County animal shelter sees influx of animals this summer

By: Kelsey Dunckel
| Published 07/10/2012


CONROE, Texas –– The dog was brought in. She looked 12 years old. Her fur was matted, and her skin was red and infected from fleas and other bugs. She had her two canine teeth sawed off so her tongue hung limply off the side of her mouth. Her belly hung low to the ground because she was bred excessively.

Workers stress commitment in buying dogs, cats.

Truth was she was only two. She had been abused.

Another puppy was brought in with a concussion and paralyzed back legs because some boys swung her around their heads like a lasso.

There are many stories like these inside the Montgomery County Animal Shelter. Dogs, cats, puppies, and kittens are brought in damaged, beaten, abused, and destroyed.

“There is no way to police abuse because we don’t have cruelty laws, there is no budget,” said Carol DeWitt, volunteer and foster for MCAS. “It would help a lot to persecute these people of abuse, [but right now] the cycle repeats: they bring more in.”

Annually, about 22,000 dogs and cats are brought to the shelter. Some left in boxes by the door, some chained to the posts in the middle of the night, and some brought in kennels. All left alone in the sun until workers come in the next day.

“Sometimes I come by in the night to make sure there aren’t any sitting around,” said Lynn Rivera, cat foster for MCAS.

Minda Harris, shelter manager, said she hears a lot of excuses for the abandonment of these animals.

“The number one reason is moving,” Harris said. “And I always say ‘really what state doesn’t allow you to cross animals over state lines.’”

Many other reasons include having a baby, the husband or wife doesn’t like the animal anymore, shedding, allergies, or getting another pet.

“So you’re going to give up your older dog so you can have a new one?” Harris said. “We try very hard to talk to people, but it’s a lifelong commitment. It’s not a ‘for-now’ dog it’s a forever dog.”

Once animals are placed inside the shelters they have a small chance of leaving.

“We are desperate for fosters because the more people foster dogs and cats the faster they get healthier and get adopted out, and we get more space here for strays,” Harris said. “The more space we free up the less animals we have to put down.”

In May alone, 2,571 animals were brought to the shelter and the euthanasia rate was 40.71 percent.

“There are certain days in the week we have to euthanize,” DeWitt said. “You can put only a certain number of dogs or cats together before they turn on each other or get sick.”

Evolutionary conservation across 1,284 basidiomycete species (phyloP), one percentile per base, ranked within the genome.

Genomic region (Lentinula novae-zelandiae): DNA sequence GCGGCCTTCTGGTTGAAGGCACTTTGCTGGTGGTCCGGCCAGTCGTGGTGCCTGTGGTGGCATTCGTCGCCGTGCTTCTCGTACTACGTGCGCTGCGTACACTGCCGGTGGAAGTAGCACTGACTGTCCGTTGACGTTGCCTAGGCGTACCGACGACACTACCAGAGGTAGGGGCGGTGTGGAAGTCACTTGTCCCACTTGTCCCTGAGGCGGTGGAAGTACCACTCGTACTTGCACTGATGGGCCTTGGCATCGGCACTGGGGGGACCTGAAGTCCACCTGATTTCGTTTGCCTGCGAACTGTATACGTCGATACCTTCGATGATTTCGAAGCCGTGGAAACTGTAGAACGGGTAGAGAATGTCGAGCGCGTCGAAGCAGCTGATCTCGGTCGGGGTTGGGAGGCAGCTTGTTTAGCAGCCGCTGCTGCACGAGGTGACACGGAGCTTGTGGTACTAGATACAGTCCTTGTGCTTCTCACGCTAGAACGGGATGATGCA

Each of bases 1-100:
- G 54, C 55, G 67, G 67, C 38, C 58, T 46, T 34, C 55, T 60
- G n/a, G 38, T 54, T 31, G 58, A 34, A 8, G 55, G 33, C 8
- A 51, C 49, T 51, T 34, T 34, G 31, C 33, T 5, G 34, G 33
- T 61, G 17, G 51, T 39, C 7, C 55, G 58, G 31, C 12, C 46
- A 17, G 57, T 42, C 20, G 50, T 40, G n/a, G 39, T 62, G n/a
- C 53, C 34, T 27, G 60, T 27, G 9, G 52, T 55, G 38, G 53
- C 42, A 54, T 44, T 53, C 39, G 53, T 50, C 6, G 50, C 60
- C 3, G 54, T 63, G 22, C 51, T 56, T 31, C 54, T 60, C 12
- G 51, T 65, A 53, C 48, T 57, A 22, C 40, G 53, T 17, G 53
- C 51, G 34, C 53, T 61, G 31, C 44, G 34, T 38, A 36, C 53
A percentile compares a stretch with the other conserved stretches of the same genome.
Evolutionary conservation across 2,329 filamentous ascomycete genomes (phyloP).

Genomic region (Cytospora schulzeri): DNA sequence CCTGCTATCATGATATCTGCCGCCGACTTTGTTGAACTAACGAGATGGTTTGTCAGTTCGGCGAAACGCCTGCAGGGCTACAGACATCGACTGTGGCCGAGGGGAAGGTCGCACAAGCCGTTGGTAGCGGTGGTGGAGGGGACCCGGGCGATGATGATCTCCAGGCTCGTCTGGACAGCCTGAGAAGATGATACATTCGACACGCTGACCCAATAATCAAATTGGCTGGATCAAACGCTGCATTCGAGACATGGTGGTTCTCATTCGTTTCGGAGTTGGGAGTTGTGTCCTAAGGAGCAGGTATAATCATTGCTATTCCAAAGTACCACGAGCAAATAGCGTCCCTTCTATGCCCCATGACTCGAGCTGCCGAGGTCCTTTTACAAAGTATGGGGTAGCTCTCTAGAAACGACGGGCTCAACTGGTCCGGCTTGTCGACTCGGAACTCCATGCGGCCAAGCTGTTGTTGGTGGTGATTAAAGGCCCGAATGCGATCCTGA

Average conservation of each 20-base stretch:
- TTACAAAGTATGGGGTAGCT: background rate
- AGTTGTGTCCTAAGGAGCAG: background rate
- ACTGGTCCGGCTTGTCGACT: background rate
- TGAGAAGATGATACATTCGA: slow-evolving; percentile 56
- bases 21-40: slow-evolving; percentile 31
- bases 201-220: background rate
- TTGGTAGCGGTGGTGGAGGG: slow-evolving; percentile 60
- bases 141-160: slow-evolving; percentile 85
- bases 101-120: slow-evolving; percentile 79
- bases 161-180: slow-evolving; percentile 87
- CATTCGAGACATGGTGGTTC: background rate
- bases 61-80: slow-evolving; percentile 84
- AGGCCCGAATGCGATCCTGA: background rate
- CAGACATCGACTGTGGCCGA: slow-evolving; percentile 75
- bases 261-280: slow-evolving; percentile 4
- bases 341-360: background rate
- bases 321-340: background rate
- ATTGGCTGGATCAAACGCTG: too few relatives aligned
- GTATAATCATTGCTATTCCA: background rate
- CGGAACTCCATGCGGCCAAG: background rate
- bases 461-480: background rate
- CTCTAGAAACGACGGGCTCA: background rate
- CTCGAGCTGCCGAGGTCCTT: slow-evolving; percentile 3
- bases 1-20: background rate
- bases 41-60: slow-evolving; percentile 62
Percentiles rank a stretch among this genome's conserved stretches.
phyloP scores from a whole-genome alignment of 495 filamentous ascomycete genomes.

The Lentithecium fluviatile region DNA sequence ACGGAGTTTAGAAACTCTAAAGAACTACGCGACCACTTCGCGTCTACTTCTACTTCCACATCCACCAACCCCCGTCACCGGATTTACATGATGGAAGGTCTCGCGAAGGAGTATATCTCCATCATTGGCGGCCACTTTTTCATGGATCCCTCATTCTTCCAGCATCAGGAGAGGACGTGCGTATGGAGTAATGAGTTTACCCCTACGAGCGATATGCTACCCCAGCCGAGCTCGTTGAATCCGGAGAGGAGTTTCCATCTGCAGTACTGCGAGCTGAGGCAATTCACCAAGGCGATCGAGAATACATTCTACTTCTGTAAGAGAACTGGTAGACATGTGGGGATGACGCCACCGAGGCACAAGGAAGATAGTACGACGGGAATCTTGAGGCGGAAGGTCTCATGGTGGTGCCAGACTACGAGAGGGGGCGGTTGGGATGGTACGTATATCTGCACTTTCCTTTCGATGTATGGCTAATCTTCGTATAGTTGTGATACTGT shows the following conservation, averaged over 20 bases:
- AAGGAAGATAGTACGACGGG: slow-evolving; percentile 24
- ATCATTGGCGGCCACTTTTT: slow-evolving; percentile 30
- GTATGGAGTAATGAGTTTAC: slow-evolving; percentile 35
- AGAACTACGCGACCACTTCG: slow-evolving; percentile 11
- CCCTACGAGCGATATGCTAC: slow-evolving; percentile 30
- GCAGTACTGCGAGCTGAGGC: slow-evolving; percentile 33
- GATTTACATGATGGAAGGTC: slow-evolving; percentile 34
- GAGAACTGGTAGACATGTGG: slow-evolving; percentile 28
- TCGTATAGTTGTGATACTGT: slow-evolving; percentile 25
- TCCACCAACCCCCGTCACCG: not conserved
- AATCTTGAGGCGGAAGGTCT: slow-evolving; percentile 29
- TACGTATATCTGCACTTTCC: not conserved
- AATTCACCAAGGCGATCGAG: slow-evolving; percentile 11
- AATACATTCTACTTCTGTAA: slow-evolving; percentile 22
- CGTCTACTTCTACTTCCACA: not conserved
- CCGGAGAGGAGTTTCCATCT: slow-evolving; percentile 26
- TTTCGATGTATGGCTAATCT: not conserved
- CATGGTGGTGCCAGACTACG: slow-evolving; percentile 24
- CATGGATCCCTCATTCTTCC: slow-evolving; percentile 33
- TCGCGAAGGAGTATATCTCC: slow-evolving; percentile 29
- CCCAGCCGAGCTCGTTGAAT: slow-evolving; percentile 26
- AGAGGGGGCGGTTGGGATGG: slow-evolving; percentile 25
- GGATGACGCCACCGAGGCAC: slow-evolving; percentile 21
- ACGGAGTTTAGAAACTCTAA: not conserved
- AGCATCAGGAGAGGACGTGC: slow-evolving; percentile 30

Space is another issue.

“We would love an extra room for the nursing dogs and cats,” Harris said. “We still work within the county’s budget, but our budget is really low for all of these animals.”

In one day so far this year, the shelter had 357 cats and 461 dogs. However, the normal capacity for cats is 350 and 500 for dogs. Another day, 91 cats and dogs were brought in: 48 cats, 43 dogs.

“Adopt here don’t go to puppy stores or Walmart parking lots,” Harris said. “Half the time [the dogs sold off the streets] get brought back here because it was an impulse buy: They are too much work, the kids don’t take care of them or, my favorite, they don’t want them anymore.”

Adopting, fostering, volunteering, and donating are several of the ways to help the shelter with its influx of animals this summer.

“Volunteering is just a way to do good for the community, and at the end of the day you have helped an animal,” DeWitt said. “Fostering is fun and a lot of work, but it’s a rewarding thing to do.”

There are other ways people can help too.

“You can look for your lost dogs, put name tags on dogs and cats, micro chip your animals, and of course, adopt,” Harris said.

The most important ways to help limit shelter animals are spaying and neutering.

“Real men spay and neuter,” Harris said. “Some people think it’s the animal’s right to reproduce but these animals don’t have a chance in life.”

Spaying and neutering are included in the prices set at the shelter as well as all shots and microchips. Dogs are $80, and cats are normally $75, but they are $35 throughout the summer.

“The summer is the cat’s season to mate and this year has just been phenomenal,” Harris said. “This is why we beg for fosters because kittens don’t do well here.”

The more people adopt the less the shelter has to euthanize, and that is something the workers strive to emphasize.

“We have great animals here,” Harris said. “They are just good, wonderful dogs and cats.”

Residents who wish to adopt, foster, or volunteer can call the animal shelter at 936-442-7738 or visit them at 8535 242 Conroe.

Residents who wish to donate can visit the location as well. The shelter needs towels, chew bones, and wet food. Cash donations are always needed.

“If you don’t like to come here just donating is always a good service and is needed,” Harris said.